It appears that bribery and corruption in Afghanistan are much more widespread than I had originally believed. While watching The Dylan Ratigan Show on MSNBC, a UN report mentioned shed light on the problem plaguing Afghanistan today.

According to the UN’s Office of Drugs and Crime, Afghanistan spends US$2.5 BILLION each year on bribery and corruption. That amounts to approximately 23% of Afghanistan’s GDP. That’s right — nearly one quarter of the money spent in Afghanistan goes to “greasing the wheels” and paying off corrupt officials. As has been reported previously, some of these government officials are incredibly high up, including President Karzai’s own brother.

This makes bribery and corruption the second largest portion of the Afghani economy, after the opium poppy cash crop. Nearly US$3 billion (according to the UN, US$2.8 billion) are spent each year in the opium poppy industry.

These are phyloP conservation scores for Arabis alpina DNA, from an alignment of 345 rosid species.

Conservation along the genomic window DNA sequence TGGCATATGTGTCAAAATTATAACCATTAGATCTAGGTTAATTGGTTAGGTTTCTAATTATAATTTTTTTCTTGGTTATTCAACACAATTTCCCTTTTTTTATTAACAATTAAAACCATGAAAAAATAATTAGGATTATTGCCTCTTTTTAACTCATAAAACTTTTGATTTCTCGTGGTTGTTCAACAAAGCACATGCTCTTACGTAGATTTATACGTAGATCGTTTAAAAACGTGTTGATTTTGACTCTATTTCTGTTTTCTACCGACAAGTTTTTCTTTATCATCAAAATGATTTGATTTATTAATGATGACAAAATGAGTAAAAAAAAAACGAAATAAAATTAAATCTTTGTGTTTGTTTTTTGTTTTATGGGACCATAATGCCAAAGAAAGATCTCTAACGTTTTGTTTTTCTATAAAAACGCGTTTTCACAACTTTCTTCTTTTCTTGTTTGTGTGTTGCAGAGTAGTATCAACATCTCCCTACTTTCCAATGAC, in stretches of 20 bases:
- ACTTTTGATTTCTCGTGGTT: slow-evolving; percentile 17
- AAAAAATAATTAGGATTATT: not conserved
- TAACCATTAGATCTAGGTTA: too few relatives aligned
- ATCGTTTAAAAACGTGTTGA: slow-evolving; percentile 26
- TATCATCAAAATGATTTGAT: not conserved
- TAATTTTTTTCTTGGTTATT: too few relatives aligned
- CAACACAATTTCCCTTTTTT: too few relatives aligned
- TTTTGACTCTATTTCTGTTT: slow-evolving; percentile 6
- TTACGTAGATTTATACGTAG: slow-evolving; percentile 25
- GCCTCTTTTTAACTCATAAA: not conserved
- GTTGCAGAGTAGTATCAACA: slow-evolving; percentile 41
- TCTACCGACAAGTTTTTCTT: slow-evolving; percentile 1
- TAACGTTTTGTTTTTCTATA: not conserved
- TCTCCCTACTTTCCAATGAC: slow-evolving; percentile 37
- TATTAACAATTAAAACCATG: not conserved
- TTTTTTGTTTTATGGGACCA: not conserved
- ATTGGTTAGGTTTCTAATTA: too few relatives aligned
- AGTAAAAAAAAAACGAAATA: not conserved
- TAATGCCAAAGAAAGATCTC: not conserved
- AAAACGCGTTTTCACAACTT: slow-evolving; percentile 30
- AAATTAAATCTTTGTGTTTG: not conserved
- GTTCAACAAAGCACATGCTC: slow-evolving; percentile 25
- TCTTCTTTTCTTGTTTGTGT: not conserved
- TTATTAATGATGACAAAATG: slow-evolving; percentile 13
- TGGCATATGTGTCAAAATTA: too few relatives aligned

It is extremely sad to think that nearly 50% of the Afghani economy is either related to the opium trade or bribery/corruption. How can a country effectively run itself when so much money is going into such illicit sectors? Government officials who are personally enriching themselves and failing to provide services simply alienate the general public and create a spiral where people stop paying into the system, thus forcing more officials to resort to bribery. It also hinders needed capital from creating a real economy with opportunities so that people won’t need to turn to opium in order to make ends meet.

How can this cycle be broken so that the Afghani population can be finally live in peace and prosperity?

Written by Dan Logue